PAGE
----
Camille P. Schuster, PhD.
Guest
11 years 7 months ago

U.S. consumers have traditionally responded positively to having information being gathered when they see a valuable return. In this case, getting tailored advertising may not be viewed as a valuable return so consumers object. Over 40% of respondents in this study indicated that lower prices were a good return for gathered information.

Just telling consumers what information is being gathered and how it is being gathered is only the first step. Consumers also want to know why the information is being gathered (because it can is not sufficient) and what is being done with the information and with whom it is being shared. Providing this information to consumers is the first step. Then the consumers will determine whether or not they approve of why and how the information is being gathered and what is being done with the information.

Bill Bittner
Guest
Bill Bittner
11 years 7 months ago
The worst ones are probably the ones consumers never hear about. Supposedly Google has every search conducted since 1995 stored in its data bases. As time goes on and more data is collected it becomes only more valuable. Google can fill the website pages you visit with more personal links. In some ways it is a very straightforward process, advertisers pay for “click throughs” and Google works to maximize the appeal of the links. It is kind of a win/win for Google and the advertiser, and the consumer wins if they were really shopping for something in the first place. Most people have accepted the fact that there is no longer any anonymity on the Internet. Some people will still not make any purchases online. TV cameras are everywhere; in stores, malls, and now even outdoors. I don’t know if this is right or wrong. I think the correct answer is that it is more how you use the data than the fact that it has been collected. Strict rules have to be put in… Read more »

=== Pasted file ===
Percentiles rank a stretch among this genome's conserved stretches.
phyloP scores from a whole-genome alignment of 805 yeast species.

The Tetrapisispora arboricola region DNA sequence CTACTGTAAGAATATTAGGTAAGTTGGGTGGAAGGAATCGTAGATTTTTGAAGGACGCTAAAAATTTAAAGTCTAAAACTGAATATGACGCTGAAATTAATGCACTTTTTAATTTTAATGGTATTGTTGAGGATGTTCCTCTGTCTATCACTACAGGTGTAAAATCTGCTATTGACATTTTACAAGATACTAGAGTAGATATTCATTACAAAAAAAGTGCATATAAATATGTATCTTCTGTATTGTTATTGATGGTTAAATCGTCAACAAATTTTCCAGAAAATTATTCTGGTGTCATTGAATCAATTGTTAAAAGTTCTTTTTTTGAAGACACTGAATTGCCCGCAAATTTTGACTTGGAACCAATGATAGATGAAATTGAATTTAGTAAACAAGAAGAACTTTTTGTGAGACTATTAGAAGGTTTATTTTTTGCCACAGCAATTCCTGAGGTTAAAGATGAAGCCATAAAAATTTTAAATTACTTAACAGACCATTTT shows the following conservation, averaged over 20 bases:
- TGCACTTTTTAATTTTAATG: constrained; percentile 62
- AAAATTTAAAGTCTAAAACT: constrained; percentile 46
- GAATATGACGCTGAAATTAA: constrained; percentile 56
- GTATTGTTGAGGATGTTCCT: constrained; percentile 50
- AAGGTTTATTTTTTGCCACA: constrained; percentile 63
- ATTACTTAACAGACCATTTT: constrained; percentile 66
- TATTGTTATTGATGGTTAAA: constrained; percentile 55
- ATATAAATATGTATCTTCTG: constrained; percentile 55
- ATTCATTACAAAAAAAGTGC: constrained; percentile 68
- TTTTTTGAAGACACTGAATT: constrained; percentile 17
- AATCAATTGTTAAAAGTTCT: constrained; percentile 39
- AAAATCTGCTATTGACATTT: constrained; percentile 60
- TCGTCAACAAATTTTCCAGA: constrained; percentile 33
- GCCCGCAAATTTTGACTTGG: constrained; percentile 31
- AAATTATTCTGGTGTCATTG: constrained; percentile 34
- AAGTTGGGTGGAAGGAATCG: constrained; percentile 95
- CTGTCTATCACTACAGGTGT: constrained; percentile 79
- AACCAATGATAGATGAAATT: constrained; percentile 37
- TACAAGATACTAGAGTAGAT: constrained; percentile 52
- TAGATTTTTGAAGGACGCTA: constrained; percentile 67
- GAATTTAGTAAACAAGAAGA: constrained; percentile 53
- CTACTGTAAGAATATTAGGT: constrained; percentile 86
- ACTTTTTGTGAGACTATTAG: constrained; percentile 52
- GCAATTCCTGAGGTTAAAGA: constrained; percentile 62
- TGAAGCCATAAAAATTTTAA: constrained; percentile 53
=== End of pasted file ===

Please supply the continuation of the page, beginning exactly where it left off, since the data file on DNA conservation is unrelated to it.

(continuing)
Mark Burr
Guest
11 years 7 months ago
This type of tracking is a whole lot different than that of my salesperson at my favorite men’s store calling or sending a post card to let me know they have items that I have purchased before on sale or a sport coat that I might like that just came into the store in my size. Retailers and marketers can and should expect this to become heavily regulated. As a result, they will have themselves to blame for poor utilization of data and their failure to best use the data to provide real value to ‘their’ customers. The key word is ‘their’ in relationship to customers. Too often, retailers are misled in this area as a means to create loyalty rather than do the work it takes to get the fundamentals right towards the customer experience. That, in the end, is what has the best opportunity to create loyalty. In the meantime, they’ll spend millions spinning through data that they have no idea how to utilize or that will not produce the type of results… Read more »
Mel Kleiman
Guest
11 years 7 months ago

One day the American consumer is going to wake up and realize that Big Brother is actually here and every activity that they have done has been recorded, digitized, and stored some where. When they realize what this means, we are going to see a major backlash concerning what data is gathered, how it is stored and how long it can be retained.

The only problem is that legislation is not going to make it go away; it is only going to make it harder for most of us to find it. The ethical companies will follow the law and the unethical companies will figure out how to exploit all of the data.

Janet Dorenkott
Guest
Janet Dorenkott
11 years 7 months ago
Sorry Nikki, but I disagree that this issue should be “taken with a grain of salt.” This is a significant issue. The problem is that we are all being bombarded with ads. I have been in the technology industry for over 20 years and worked in network protocol analysis for years. It started with employers analyzing employee activity. We built systems back in the ’90s that would let companies monitor activity to ensure systems were being used for business and to avoid sexual harassment issues that were starting to arise in companies. We also developed an application for an ISP which was one of the first “click stream analysis” applications ever built. It was originally designed to enable “push marketing.” Great concept, but people are being bombarded by ads and they are fed up. (You can’t even watch TV without pop up ads on the lower left corner popping up). This problem is significant. I am not a big believer in government regulation, but this is an issue in desperate need of regulation. Individuals are… Read more »
Ron Larson
Guest
11 years 7 months ago

There is a wide range of opinions among consumers about privacy and about how they protect their privacy. Consumers living near the coasts may have more objections to data collection (stores with loyalty programs were picketed in one case). Besides how the data is being used now, a big questions is how it will be used in the future. Privacy policies can be changed and leaks can occur.